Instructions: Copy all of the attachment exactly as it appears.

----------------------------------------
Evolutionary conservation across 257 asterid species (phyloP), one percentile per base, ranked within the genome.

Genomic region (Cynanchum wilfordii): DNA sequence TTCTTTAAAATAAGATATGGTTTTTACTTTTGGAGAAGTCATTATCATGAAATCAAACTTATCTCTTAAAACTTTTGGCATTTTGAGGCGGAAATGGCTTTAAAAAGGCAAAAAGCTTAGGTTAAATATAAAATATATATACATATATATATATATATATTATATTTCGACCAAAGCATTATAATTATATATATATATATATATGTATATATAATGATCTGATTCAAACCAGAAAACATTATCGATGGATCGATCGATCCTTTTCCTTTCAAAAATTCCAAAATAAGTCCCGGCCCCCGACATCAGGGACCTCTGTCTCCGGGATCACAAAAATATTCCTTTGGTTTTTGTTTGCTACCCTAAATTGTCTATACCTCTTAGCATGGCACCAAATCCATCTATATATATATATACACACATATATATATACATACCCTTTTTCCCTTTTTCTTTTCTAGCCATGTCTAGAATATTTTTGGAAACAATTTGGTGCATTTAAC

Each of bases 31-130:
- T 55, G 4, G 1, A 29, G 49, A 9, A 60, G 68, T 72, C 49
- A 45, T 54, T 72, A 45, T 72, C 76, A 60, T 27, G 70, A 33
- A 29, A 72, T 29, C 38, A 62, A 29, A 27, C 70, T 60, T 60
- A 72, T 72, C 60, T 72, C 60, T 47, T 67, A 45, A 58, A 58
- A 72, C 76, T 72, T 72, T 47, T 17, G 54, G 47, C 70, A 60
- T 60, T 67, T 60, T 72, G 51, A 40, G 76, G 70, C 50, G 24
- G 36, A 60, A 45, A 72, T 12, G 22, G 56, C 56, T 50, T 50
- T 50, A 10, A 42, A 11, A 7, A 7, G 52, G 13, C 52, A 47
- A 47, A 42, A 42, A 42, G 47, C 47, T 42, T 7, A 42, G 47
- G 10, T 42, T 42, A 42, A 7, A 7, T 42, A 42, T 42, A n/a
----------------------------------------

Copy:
Evolutionary conservation across 257 asterid species (phyloP), one percentile per base, ranked within the genome.

Genomic region (Cynanchum wilfordii): DNA sequence TTCTTTAAAATAAGATATGGTTTTTACTTTTGGAGAAGTCATTATCATGAAATCAAACTTATCTCTTAAAACTTTTGGCATTTTGAGGCGGAAATGGCTTTAAAAAGGCAAAAAGCTTAGGTTAAATATAAAATATATATACATATATATATATATATATTATATTTCGACCAAAGCATTATAATTATATATATATATATATATGTATATATAATGATCTGATTCAAACCAGAAAACATTATCGATGGATCGATCGATCCTTTTCCTTTCAAAAATTCCAAAATAAGTCCCGGCCCCCGACATCAGGGACCTCTGTCTCCGGGATCACAAAAATATTCCTTTGGTTTTTGTTTGCTACCCTAAATTGTCTATACCTCTTAGCATGGCACCAAATCCATCTATATATATATATACACACATATATATATACATACCCTTTTTCCCTTTTTCTTTTCTAGCCATGTCTAGAATATTTTTGGAAACAATTTGGTGCATTTAAC

Each of bases 31-130:
- T 55, G 4, G 1, A 29, G 49, A 9, A 60, G 68, T 72, C 49
- A 45, T 54, T 72, A 45, T 72, C 76, A 60, T 27, G 70, A 33
- A 29, A 72, T 29, C 38, A 62, A 29, A 27, C 70, T 60, T 60
- A 72, T 72, C 60, T 72, C 60, T 47, T 67, A 45, A 58, A 58
- A 72, C 76, T 72, T 72, T 47, T 17, G 54, G 47, C 70, A 60
- T 60, T 67, T 60, T 72, G 51, A 40, G 76, G 70, C 50, G 24
- G 36, A 60, A 45, A 72, T 12, G 22, G 56, C 56, T 50, T 50
- T 50, A 10, A 42, A 11, A 7, A 7, G 52, G 13, C 52, A 47
- A 47, A 42, A 42, A 42, G 47, C 47, T 42, T 7, A 42, G 47
- G 10, T 42, T 42, A 42, A 7, A 7, T 42, A 42, T 42, A n/a